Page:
Madusa wants a shot at Deonna Purrazzo, but it might not go down like the self-proclaimed ‘prophet’ thinks it would.
Shortly after beating Havok at Under Siege, Deonna Purrazzo cut a backstage promo, proudly proclaiming she should be called a prophet from now on because she continues to deliver on her promises. In addition, she asked for more competition from “any generation” because she continues to roll through the current Knockouts roster.
“Forget Virtuosa, they should call me the Prophet because I do everything I say I’m going to do. Become the Knockouts Champion, be the best technical women’s wrestler in the world, and break Havok’s arm. I promised her at Under Siege that’s exactly what I was going to do—I was going to step in the ring and be a fighting champion, that’s what she wanted me to be, and look where she ended up. With a broken arm.
“Forget Havok, I want to know what’s next. I’ve been begging for competition and there’s barely any Knockouts left. Any competitor, from any company, from any generation—line them up. I want the Knockouts Championship to be the most coveted championship in the world, and I promise you there is no better ring bearer for this Knockouts Championship than the Virtuosa. Long may she reign.”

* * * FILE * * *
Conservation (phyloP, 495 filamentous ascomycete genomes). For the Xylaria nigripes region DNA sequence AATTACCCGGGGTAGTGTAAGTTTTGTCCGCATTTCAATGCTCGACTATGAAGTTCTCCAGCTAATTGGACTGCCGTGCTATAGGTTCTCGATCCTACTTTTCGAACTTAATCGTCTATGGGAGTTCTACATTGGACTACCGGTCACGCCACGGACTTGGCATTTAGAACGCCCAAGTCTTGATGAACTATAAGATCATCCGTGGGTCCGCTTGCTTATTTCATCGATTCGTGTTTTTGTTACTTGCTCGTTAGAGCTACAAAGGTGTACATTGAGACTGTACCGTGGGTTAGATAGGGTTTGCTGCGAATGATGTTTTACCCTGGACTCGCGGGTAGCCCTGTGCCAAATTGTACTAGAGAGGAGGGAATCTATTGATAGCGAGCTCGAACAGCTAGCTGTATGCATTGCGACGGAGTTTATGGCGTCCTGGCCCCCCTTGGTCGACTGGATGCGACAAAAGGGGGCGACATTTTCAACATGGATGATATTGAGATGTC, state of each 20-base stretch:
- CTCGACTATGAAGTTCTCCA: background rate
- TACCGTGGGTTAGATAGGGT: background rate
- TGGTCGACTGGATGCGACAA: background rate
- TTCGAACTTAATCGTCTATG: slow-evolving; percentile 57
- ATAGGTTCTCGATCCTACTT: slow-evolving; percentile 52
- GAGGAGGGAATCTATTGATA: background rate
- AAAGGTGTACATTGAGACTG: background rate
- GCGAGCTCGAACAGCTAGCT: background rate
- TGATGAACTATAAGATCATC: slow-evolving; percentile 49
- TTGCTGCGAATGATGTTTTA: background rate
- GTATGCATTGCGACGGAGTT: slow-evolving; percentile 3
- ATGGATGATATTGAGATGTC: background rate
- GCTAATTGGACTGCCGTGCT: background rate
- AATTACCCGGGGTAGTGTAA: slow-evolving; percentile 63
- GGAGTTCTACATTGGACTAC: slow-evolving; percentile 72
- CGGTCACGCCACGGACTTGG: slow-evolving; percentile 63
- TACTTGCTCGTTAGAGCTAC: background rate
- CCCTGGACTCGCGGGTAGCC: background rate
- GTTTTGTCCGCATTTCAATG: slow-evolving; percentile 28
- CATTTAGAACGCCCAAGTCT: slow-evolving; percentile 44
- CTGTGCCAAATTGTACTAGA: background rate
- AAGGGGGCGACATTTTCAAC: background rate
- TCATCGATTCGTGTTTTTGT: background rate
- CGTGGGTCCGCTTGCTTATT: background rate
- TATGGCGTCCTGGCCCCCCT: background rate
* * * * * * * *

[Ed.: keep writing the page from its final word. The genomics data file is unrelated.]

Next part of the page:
Madusa responded to the challenge with the following on Twitter, taking a dig at Purrazzo’s Italian heritage before claiming she wanted a crack at the title herself:
The Prophet? Virtuosa?
“Cafone” is a bit more apropos.
Listen Virginia Hill… keep your precious Bugsy in the background, step up and fight
You want Any generation? Any championship? I got a Squash match for you.
— IMPACT (@IMPACTWRESTLING) May 16, 2021
In a recent interview with WrestleZone, Purrazzo talked about her character’s growth and how she aims to be someone that can compete with women of any generation, and her work with Jazz and ODB allowed her to explore that a bit more.
“I watched women like Jazz growing up and seeing that they were pushing for women’s wrestling to be more, that is why my dream was to help further that [mission] and to push the envelope for women’s wrestling, to allow it to become what it is today and that’s for it to be respected. So, to be in the ring with her, to be able to share the ring with someone like ODB, like that’s a little girl’s dream come true. So, it was super special for me on a personal level, but then as a character, I think that I’m getting away from being ‘The Virtuosa’ and I’m finding new layers to who the greatest women’s wrestler is and that’s someone that can defeat anyone from any generation, any era,” Purrazzo explained, “and so I think defeating Jazz and defeating ODB has kind of let me tap into that a little bit more.”